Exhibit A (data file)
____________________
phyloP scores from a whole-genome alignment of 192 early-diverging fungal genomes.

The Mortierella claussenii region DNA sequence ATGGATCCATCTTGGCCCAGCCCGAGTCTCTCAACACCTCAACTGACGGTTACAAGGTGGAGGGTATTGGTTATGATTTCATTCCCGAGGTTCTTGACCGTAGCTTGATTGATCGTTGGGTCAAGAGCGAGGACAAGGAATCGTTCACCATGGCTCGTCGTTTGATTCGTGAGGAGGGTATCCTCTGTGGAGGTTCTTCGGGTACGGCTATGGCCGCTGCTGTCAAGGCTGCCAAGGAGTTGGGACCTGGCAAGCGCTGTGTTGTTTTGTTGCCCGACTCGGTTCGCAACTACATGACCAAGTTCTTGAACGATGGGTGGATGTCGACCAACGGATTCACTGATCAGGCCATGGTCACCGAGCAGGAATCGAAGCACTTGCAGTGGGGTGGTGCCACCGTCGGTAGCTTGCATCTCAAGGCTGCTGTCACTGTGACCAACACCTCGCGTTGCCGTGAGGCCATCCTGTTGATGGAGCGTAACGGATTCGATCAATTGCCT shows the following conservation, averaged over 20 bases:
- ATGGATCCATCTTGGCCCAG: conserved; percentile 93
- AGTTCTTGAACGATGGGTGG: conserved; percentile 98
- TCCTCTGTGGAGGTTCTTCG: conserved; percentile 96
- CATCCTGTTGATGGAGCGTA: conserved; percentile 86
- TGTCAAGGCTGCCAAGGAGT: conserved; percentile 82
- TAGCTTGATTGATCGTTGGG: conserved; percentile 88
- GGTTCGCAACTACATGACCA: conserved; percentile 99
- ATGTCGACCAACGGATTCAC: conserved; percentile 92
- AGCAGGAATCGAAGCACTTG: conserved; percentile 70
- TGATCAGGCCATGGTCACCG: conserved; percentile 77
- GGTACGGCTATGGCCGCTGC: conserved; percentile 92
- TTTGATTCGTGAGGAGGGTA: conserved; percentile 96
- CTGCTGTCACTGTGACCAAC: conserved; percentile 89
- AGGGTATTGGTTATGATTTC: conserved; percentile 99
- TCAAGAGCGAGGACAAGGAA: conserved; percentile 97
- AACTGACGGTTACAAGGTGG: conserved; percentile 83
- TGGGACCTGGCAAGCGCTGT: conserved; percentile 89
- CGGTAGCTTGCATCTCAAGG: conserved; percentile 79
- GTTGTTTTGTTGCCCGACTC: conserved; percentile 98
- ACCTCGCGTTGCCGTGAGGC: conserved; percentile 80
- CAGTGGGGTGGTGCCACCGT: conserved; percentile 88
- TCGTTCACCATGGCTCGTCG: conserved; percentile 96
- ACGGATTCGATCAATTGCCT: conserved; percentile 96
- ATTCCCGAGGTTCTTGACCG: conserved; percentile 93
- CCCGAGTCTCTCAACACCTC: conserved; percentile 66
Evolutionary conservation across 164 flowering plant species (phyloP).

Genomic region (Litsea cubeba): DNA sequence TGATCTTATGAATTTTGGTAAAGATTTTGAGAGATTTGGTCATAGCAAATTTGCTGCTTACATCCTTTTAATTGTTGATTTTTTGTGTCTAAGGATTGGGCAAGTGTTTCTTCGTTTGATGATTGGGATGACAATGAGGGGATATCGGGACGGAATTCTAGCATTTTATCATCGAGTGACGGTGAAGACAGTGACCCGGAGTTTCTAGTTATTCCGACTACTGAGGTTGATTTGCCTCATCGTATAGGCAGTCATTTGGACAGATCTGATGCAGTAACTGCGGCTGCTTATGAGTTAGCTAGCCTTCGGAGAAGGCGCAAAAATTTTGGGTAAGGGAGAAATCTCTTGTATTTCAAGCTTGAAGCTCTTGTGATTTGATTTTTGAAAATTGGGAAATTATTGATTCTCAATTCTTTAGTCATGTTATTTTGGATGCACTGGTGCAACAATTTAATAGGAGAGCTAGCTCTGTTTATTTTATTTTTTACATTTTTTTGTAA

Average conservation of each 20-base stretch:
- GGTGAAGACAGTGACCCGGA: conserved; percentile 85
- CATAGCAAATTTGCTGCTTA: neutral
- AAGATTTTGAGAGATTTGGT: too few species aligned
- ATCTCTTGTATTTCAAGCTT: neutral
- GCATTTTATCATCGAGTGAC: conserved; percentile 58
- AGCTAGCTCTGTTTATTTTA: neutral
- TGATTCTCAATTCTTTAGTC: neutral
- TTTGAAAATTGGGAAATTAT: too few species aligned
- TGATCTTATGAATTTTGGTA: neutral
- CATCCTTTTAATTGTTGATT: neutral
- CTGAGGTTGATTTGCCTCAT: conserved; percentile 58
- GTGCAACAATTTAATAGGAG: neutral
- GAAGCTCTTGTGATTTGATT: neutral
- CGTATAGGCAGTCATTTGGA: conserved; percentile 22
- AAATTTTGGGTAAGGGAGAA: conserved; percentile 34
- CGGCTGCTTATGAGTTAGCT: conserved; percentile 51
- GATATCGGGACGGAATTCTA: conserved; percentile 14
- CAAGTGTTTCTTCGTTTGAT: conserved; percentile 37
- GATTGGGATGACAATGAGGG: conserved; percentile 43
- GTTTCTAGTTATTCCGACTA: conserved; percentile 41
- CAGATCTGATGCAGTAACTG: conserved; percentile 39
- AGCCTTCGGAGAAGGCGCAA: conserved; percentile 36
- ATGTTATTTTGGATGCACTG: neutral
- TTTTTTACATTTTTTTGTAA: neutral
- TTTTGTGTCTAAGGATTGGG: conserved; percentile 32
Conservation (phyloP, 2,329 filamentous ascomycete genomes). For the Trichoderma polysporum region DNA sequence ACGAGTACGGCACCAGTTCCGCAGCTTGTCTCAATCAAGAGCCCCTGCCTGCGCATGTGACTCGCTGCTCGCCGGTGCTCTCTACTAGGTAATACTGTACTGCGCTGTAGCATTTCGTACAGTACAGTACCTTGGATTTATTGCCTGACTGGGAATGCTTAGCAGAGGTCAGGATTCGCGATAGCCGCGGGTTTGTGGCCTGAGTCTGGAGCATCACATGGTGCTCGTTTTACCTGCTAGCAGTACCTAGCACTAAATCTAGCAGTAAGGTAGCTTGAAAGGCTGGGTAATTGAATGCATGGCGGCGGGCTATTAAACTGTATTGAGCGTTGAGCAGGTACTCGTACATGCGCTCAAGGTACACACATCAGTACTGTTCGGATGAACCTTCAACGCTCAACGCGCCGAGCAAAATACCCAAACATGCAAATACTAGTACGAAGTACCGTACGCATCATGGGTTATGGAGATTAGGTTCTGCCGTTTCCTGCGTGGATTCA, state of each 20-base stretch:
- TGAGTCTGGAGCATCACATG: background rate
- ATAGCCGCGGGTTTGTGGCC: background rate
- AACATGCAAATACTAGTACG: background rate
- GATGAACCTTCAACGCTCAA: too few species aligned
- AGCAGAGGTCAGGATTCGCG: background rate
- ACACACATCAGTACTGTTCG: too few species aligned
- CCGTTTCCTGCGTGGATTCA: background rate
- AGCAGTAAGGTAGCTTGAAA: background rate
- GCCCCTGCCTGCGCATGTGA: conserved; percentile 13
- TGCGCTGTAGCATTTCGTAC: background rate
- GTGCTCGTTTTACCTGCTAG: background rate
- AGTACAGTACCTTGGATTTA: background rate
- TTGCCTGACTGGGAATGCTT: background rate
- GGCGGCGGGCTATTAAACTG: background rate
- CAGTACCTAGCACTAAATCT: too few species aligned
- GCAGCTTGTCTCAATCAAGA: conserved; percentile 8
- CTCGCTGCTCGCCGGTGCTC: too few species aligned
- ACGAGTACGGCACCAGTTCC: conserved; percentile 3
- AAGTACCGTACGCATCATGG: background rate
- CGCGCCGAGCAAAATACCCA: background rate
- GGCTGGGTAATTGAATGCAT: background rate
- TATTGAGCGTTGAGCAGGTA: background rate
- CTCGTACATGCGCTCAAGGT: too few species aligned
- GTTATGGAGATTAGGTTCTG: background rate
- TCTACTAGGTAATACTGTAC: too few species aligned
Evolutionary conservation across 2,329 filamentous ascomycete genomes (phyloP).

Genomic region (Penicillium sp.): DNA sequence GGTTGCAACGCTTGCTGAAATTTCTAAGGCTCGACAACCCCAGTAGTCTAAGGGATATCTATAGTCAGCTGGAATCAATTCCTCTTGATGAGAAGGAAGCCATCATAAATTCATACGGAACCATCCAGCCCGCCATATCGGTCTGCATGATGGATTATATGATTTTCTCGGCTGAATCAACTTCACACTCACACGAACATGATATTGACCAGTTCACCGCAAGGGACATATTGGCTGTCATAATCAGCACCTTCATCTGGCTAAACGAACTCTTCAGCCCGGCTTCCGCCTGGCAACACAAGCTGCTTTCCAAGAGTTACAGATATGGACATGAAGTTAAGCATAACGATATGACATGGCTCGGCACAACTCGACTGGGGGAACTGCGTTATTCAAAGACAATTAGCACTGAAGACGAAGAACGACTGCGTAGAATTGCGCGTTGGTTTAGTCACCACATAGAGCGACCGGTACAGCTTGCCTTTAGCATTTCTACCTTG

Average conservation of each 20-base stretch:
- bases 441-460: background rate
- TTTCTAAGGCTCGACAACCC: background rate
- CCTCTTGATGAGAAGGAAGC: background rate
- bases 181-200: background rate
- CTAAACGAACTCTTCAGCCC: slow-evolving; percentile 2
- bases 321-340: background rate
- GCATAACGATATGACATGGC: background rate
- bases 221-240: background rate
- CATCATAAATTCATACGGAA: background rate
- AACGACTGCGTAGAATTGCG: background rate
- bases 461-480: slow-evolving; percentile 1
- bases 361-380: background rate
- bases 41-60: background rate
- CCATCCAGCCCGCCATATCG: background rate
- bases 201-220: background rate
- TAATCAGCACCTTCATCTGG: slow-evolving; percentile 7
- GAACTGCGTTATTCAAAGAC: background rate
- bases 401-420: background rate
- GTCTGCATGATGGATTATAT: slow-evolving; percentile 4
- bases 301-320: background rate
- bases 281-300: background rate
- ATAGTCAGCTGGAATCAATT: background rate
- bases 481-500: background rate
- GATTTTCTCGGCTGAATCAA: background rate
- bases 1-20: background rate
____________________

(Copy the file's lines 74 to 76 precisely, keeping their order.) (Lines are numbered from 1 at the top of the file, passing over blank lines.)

- ACGAGTACGGCACCAGTTCC: conserved; percentile 3
- AAGTACCGTACGCATCATGG: background rate
- CGCGCCGAGCAAAATACCCA: background rate